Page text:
As initial anxiety over Donald Trump’s victory gave way to market euphoria in the days following the election, there was a casualty. Gold prices.
Tuesday, 24 January 2017
Last updated 6 min ago
Dec 15 2008 | 1:09am ET
Suffice it to say, the Bernard Madoff scandal was just about the last thing hedge funds needed in a year that was already set to go down as one of the industry’s worst.
But in a year in which the average hedge fund has lost double-digits amidst the economic instability, investor confidence is likely to be further undermined by Madoff, who was charged last week with running a $50 billion Ponzi scheme, to say nothing of the potential for billions in further losses.
Hedge funds made up roughly half of the client list of Bernard L. Madoff Investment Securities, including some prominent industry names, including Fairfield Greenwich Group, Bramdean Alternatives, Pioneer Alternative Investments and Tremont Capital Management.
“Anyone on the fence regarding redemptions to the fund industry over the next several months will likely put in their requests for capital withdrawal, as confidence in the system and in investment managers has been irreparably impaired,” Douglas Kass of hedge fund Seabreeze Partners Management told Reuters. Some estimates have hedge funds losing some 25% of their assets to withdrawals at the end of the month.
Some hedge funds, already battered by big losses, may not survive the association with Madoff at all.
“Is this going to be the nail in the coffin for a few hedge funds already teetering on the edge? I absolutely think so,” Peter Tureck of risk consultancy Kroll Inc. told Reuters.
Some of the hedge fund burned by Madoff are placing the blame squarely in the lap of someone else, namely, U.S. regulators.
“It is astonishing that this apparent fraud seems to have been continuing for so long, possibly for decades, while investors have continued to invest more money into the Madoff funds in good faith,” Nicola Horlick of London’s Bramdean told The Telegraph. “The allegations appear to point to a systemic failure of the regulatory and securities markets regimes in the U.S.”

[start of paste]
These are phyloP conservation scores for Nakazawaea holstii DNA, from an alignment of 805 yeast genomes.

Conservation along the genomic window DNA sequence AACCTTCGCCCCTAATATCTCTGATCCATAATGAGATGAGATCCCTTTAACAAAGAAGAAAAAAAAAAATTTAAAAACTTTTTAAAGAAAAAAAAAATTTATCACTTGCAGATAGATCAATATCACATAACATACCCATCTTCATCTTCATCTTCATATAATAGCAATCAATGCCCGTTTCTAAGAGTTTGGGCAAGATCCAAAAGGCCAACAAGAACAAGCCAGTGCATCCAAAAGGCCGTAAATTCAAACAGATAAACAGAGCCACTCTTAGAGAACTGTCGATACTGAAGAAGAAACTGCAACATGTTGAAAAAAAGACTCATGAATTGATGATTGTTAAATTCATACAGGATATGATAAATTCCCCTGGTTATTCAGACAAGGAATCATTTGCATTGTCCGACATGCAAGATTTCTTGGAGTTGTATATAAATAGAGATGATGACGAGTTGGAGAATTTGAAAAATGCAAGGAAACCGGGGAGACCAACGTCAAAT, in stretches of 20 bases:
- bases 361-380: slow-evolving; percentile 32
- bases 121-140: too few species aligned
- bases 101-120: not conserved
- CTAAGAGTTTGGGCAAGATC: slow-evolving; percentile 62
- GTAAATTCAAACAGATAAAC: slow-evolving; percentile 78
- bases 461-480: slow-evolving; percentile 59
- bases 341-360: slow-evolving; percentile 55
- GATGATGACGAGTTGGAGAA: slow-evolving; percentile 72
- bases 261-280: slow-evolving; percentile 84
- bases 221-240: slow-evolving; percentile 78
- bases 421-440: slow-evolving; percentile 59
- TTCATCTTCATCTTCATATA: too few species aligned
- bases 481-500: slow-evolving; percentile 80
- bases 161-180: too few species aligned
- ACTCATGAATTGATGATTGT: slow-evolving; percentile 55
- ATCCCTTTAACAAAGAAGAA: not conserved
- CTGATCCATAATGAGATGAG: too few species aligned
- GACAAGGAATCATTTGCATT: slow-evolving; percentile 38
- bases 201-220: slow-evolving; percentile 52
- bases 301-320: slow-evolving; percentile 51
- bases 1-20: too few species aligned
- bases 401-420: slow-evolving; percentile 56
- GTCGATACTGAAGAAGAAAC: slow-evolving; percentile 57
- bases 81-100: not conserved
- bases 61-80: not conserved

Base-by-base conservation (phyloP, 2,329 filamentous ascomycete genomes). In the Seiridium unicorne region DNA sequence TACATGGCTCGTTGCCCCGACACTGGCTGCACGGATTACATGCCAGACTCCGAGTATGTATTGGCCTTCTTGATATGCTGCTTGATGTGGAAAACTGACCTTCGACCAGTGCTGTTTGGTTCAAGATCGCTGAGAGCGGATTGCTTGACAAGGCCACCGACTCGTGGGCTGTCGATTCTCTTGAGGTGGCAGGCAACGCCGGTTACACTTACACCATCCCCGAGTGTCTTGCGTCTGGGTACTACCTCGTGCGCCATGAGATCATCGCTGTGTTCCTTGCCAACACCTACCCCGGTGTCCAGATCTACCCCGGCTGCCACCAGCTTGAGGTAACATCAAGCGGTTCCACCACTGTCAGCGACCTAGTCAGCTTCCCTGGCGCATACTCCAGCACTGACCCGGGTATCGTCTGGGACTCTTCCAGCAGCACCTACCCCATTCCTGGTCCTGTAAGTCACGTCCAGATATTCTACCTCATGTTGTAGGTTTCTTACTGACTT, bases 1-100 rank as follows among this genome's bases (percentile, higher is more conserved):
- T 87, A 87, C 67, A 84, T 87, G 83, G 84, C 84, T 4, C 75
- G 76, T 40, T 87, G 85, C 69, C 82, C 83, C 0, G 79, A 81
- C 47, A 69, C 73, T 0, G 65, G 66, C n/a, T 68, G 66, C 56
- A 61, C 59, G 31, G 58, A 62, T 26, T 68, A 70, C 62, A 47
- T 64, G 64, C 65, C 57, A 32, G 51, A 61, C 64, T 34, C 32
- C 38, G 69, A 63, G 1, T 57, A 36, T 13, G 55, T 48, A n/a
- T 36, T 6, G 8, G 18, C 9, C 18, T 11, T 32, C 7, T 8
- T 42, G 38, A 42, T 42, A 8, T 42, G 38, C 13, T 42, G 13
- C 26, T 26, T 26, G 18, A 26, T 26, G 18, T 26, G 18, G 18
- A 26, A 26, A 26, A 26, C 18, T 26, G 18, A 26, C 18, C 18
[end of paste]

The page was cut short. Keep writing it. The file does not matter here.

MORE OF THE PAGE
Those fighting words are certainly a change of tune for the hedge fund manager dubbed “Superwoman” by London’s tabloids. She once told the Financial Times of Madoff, “This guy has managed to return 1% to 1.2% per month, year after year after year.”
Bramdean had 9.5% of its assets invested with Madoff, totaling some £21 million (US$31.3 million).
Other alternative investment firms were not so lucky: Substantially all of Fairfield Greenwich’s $7.3 billion Fairfield Sentry Fund were invested with Madoff, as were those of Pioneer’s $280 million Primeo Select Fund, alternative investmet shops Access International Advisors, Fix Asset Management, Kingate Management, Banco Santander’s Optimal Investment Services and Maxam Capital Management are among Madoff’s client list. Ascot Partners, the hedge fund founded by GMAC Financial Services Chairman Ezra Merkin and managed by Madoff, is also thought to have lost all $1.8 billion in the Ponzi scheme. Some reports have Fred Wilpon, the owner of baseball’s New York Mets and founder of hedge fund Sterling Stamos Capital Management, losing some $500 million.